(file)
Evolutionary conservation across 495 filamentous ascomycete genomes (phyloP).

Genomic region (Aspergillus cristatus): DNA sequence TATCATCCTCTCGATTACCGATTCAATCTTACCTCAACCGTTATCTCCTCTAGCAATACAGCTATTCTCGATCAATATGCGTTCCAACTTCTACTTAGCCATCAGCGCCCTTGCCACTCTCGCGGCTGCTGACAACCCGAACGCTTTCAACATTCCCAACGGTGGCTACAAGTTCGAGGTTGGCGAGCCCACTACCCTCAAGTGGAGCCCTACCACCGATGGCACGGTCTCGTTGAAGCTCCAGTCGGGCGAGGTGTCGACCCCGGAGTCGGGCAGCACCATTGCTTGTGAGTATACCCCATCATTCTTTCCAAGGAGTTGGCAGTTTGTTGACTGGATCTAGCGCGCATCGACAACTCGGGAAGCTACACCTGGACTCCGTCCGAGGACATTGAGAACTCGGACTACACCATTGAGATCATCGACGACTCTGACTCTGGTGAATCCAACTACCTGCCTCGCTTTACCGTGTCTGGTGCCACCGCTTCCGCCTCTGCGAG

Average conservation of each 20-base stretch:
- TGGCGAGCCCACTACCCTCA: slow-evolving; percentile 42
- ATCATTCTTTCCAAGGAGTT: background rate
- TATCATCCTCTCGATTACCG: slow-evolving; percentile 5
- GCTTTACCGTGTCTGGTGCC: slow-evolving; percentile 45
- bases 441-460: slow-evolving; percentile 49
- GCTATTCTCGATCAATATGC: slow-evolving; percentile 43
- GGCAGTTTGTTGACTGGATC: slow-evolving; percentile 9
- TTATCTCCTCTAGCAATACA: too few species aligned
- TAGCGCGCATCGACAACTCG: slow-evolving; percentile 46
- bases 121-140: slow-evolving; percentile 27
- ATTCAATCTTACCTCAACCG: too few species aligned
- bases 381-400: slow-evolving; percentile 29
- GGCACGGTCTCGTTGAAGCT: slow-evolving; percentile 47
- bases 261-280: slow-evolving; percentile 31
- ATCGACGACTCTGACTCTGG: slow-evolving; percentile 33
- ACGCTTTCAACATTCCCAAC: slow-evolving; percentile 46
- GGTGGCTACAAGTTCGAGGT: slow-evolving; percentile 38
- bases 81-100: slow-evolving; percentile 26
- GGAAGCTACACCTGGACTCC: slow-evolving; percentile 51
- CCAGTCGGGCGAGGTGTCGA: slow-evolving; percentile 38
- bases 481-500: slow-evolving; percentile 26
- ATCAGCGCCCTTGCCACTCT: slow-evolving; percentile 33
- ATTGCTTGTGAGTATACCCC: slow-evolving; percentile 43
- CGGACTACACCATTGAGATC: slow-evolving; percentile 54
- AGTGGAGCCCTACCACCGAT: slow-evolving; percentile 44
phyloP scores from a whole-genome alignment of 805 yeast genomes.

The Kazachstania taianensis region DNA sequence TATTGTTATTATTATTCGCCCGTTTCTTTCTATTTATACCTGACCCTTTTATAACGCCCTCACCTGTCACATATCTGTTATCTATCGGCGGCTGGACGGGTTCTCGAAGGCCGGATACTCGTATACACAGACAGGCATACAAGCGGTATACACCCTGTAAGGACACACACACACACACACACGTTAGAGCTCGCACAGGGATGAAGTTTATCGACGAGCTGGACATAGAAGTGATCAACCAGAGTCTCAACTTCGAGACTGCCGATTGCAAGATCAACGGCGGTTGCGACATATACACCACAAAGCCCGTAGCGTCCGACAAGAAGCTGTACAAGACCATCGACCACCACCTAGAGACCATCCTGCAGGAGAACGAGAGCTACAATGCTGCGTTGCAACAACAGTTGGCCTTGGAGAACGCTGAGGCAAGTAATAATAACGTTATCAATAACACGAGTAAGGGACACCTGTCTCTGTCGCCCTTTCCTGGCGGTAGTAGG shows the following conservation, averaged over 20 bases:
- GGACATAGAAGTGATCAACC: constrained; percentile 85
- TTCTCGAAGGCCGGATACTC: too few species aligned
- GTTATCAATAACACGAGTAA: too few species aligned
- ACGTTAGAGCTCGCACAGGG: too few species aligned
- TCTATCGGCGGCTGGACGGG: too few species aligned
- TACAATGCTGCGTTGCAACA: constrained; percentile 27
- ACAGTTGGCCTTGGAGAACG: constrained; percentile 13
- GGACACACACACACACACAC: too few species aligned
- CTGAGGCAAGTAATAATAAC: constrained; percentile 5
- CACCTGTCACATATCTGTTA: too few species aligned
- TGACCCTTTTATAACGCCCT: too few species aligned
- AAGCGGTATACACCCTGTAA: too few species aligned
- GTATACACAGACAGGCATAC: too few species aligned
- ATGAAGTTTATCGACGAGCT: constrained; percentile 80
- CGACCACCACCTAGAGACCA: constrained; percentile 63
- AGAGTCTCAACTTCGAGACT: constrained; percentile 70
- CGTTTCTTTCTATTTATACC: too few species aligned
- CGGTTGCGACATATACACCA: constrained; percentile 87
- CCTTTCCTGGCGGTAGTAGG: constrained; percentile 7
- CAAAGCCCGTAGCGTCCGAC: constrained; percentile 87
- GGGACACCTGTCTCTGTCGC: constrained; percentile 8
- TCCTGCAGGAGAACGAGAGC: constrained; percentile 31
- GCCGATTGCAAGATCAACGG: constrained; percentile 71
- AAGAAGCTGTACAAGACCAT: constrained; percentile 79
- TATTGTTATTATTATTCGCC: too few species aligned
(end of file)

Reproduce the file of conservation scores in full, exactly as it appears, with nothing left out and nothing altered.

Evolutionary conservation across 495 filamentous ascomycete genomes (phyloP).

Genomic region (Aspergillus cristatus): DNA sequence TATCATCCTCTCGATTACCGATTCAATCTTACCTCAACCGTTATCTCCTCTAGCAATACAGCTATTCTCGATCAATATGCGTTCCAACTTCTACTTAGCCATCAGCGCCCTTGCCACTCTCGCGGCTGCTGACAACCCGAACGCTTTCAACATTCCCAACGGTGGCTACAAGTTCGAGGTTGGCGAGCCCACTACCCTCAAGTGGAGCCCTACCACCGATGGCACGGTCTCGTTGAAGCTCCAGTCGGGCGAGGTGTCGACCCCGGAGTCGGGCAGCACCATTGCTTGTGAGTATACCCCATCATTCTTTCCAAGGAGTTGGCAGTTTGTTGACTGGATCTAGCGCGCATCGACAACTCGGGAAGCTACACCTGGACTCCGTCCGAGGACATTGAGAACTCGGACTACACCATTGAGATCATCGACGACTCTGACTCTGGTGAATCCAACTACCTGCCTCGCTTTACCGTGTCTGGTGCCACCGCTTCCGCCTCTGCGAG

Average conservation of each 20-base stretch:
- TGGCGAGCCCACTACCCTCA: slow-evolving; percentile 42
- ATCATTCTTTCCAAGGAGTT: background rate
- TATCATCCTCTCGATTACCG: slow-evolving; percentile 5
- GCTTTACCGTGTCTGGTGCC: slow-evolving; percentile 45
- bases 441-460: slow-evolving; percentile 49
- GCTATTCTCGATCAATATGC: slow-evolving; percentile 43
- GGCAGTTTGTTGACTGGATC: slow-evolving; percentile 9
- TTATCTCCTCTAGCAATACA: too few species aligned
- TAGCGCGCATCGACAACTCG: slow-evolving; percentile 46
- bases 121-140: slow-evolving; percentile 27
- ATTCAATCTTACCTCAACCG: too few species aligned
- bases 381-400: slow-evolving; percentile 29
- GGCACGGTCTCGTTGAAGCT: slow-evolving; percentile 47
- bases 261-280: slow-evolving; percentile 31
- ATCGACGACTCTGACTCTGG: slow-evolving; percentile 33
- ACGCTTTCAACATTCCCAAC: slow-evolving; percentile 46
- GGTGGCTACAAGTTCGAGGT: slow-evolving; percentile 38
- bases 81-100: slow-evolving; percentile 26
- GGAAGCTACACCTGGACTCC: slow-evolving; percentile 51
- CCAGTCGGGCGAGGTGTCGA: slow-evolving; percentile 38
- bases 481-500: slow-evolving; percentile 26
- ATCAGCGCCCTTGCCACTCT: slow-evolving; percentile 33
- ATTGCTTGTGAGTATACCCC: slow-evolving; percentile 43
- CGGACTACACCATTGAGATC: slow-evolving; percentile 54
- AGTGGAGCCCTACCACCGAT: slow-evolving; percentile 44
phyloP scores from a whole-genome alignment of 805 yeast genomes.

The Kazachstania taianensis region DNA sequence TATTGTTATTATTATTCGCCCGTTTCTTTCTATTTATACCTGACCCTTTTATAACGCCCTCACCTGTCACATATCTGTTATCTATCGGCGGCTGGACGGGTTCTCGAAGGCCGGATACTCGTATACACAGACAGGCATACAAGCGGTATACACCCTGTAAGGACACACACACACACACACACGTTAGAGCTCGCACAGGGATGAAGTTTATCGACGAGCTGGACATAGAAGTGATCAACCAGAGTCTCAACTTCGAGACTGCCGATTGCAAGATCAACGGCGGTTGCGACATATACACCACAAAGCCCGTAGCGTCCGACAAGAAGCTGTACAAGACCATCGACCACCACCTAGAGACCATCCTGCAGGAGAACGAGAGCTACAATGCTGCGTTGCAACAACAGTTGGCCTTGGAGAACGCTGAGGCAAGTAATAATAACGTTATCAATAACACGAGTAAGGGACACCTGTCTCTGTCGCCCTTTCCTGGCGGTAGTAGG shows the following conservation, averaged over 20 bases:
- GGACATAGAAGTGATCAACC: constrained; percentile 85
- TTCTCGAAGGCCGGATACTC: too few species aligned
- GTTATCAATAACACGAGTAA: too few species aligned
- ACGTTAGAGCTCGCACAGGG: too few species aligned
- TCTATCGGCGGCTGGACGGG: too few species aligned
- TACAATGCTGCGTTGCAACA: constrained; percentile 27
- ACAGTTGGCCTTGGAGAACG: constrained; percentile 13
- GGACACACACACACACACAC: too few species aligned
- CTGAGGCAAGTAATAATAAC: constrained; percentile 5
- CACCTGTCACATATCTGTTA: too few species aligned
- TGACCCTTTTATAACGCCCT: too few species aligned
- AAGCGGTATACACCCTGTAA: too few species aligned
- GTATACACAGACAGGCATAC: too few species aligned
- ATGAAGTTTATCGACGAGCT: constrained; percentile 80
- CGACCACCACCTAGAGACCA: constrained; percentile 63
- AGAGTCTCAACTTCGAGACT: constrained; percentile 70
- CGTTTCTTTCTATTTATACC: too few species aligned
- CGGTTGCGACATATACACCA: constrained; percentile 87
- CCTTTCCTGGCGGTAGTAGG: constrained; percentile 7
- CAAAGCCCGTAGCGTCCGAC: constrained; percentile 87
- GGGACACCTGTCTCTGTCGC: constrained; percentile 8
- TCCTGCAGGAGAACGAGAGC: constrained; percentile 31
- GCCGATTGCAAGATCAACGG: constrained; percentile 71
- AAGAAGCTGTACAAGACCAT: constrained; percentile 79
- TATTGTTATTATTATTCGCC: too few species aligned